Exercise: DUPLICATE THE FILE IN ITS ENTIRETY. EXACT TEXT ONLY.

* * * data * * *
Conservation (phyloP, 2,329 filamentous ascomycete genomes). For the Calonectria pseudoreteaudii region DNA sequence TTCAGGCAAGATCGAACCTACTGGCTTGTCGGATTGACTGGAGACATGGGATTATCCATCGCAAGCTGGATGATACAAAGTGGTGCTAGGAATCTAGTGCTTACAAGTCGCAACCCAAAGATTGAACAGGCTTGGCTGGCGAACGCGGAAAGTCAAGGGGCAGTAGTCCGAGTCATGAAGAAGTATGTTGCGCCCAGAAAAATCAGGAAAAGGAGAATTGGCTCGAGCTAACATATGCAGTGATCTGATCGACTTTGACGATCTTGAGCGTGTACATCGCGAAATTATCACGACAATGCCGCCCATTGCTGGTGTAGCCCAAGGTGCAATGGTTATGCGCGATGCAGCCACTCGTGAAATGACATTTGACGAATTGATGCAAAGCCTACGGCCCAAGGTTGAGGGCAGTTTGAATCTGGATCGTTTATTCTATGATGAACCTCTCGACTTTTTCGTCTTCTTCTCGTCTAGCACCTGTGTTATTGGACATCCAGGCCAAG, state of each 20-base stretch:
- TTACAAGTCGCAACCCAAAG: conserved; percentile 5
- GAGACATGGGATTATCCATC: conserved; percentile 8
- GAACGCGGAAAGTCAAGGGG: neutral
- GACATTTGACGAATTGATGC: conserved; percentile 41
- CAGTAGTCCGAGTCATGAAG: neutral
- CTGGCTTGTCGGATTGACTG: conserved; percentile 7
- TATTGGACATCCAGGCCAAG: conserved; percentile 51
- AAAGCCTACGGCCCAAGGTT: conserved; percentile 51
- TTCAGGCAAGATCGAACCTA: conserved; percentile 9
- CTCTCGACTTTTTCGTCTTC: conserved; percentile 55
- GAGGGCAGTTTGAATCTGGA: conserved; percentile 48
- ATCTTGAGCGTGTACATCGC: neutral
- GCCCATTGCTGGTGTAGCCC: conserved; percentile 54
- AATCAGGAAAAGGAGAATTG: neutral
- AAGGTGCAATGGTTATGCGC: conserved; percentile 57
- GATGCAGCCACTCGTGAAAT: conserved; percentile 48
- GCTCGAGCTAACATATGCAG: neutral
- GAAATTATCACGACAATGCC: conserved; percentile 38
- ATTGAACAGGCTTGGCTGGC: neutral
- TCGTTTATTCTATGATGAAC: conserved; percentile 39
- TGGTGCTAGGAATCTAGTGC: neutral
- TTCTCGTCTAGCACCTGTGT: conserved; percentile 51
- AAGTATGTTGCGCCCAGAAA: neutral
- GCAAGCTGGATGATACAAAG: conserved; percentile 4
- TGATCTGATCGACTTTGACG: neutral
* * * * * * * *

Conservation (phyloP, 2,329 filamentous ascomycete genomes). For the Calonectria pseudoreteaudii region DNA sequence TTCAGGCAAGATCGAACCTACTGGCTTGTCGGATTGACTGGAGACATGGGATTATCCATCGCAAGCTGGATGATACAAAGTGGTGCTAGGAATCTAGTGCTTACAAGTCGCAACCCAAAGATTGAACAGGCTTGGCTGGCGAACGCGGAAAGTCAAGGGGCAGTAGTCCGAGTCATGAAGAAGTATGTTGCGCCCAGAAAAATCAGGAAAAGGAGAATTGGCTCGAGCTAACATATGCAGTGATCTGATCGACTTTGACGATCTTGAGCGTGTACATCGCGAAATTATCACGACAATGCCGCCCATTGCTGGTGTAGCCCAAGGTGCAATGGTTATGCGCGATGCAGCCACTCGTGAAATGACATTTGACGAATTGATGCAAAGCCTACGGCCCAAGGTTGAGGGCAGTTTGAATCTGGATCGTTTATTCTATGATGAACCTCTCGACTTTTTCGTCTTCTTCTCGTCTAGCACCTGTGTTATTGGACATCCAGGCCAAG, state of each 20-base stretch:
- TTACAAGTCGCAACCCAAAG: conserved; percentile 5
- GAGACATGGGATTATCCATC: conserved; percentile 8
- GAACGCGGAAAGTCAAGGGG: neutral
- GACATTTGACGAATTGATGC: conserved; percentile 41
- CAGTAGTCCGAGTCATGAAG: neutral
- CTGGCTTGTCGGATTGACTG: conserved; percentile 7
- TATTGGACATCCAGGCCAAG: conserved; percentile 51
- AAAGCCTACGGCCCAAGGTT: conserved; percentile 51
- TTCAGGCAAGATCGAACCTA: conserved; percentile 9
- CTCTCGACTTTTTCGTCTTC: conserved; percentile 55
- GAGGGCAGTTTGAATCTGGA: conserved; percentile 48
- ATCTTGAGCGTGTACATCGC: neutral
- GCCCATTGCTGGTGTAGCCC: conserved; percentile 54
- AATCAGGAAAAGGAGAATTG: neutral
- AAGGTGCAATGGTTATGCGC: conserved; percentile 57
- GATGCAGCCACTCGTGAAAT: conserved; percentile 48
- GCTCGAGCTAACATATGCAG: neutral
- GAAATTATCACGACAATGCC: conserved; percentile 38
- ATTGAACAGGCTTGGCTGGC: neutral
- TCGTTTATTCTATGATGAAC: conserved; percentile 39
- TGGTGCTAGGAATCTAGTGC: neutral
- TTCTCGTCTAGCACCTGTGT: conserved; percentile 51
- AAGTATGTTGCGCCCAGAAA: neutral
- GCAAGCTGGATGATACAAAG: conserved; percentile 4
- TGATCTGATCGACTTTGACG: neutral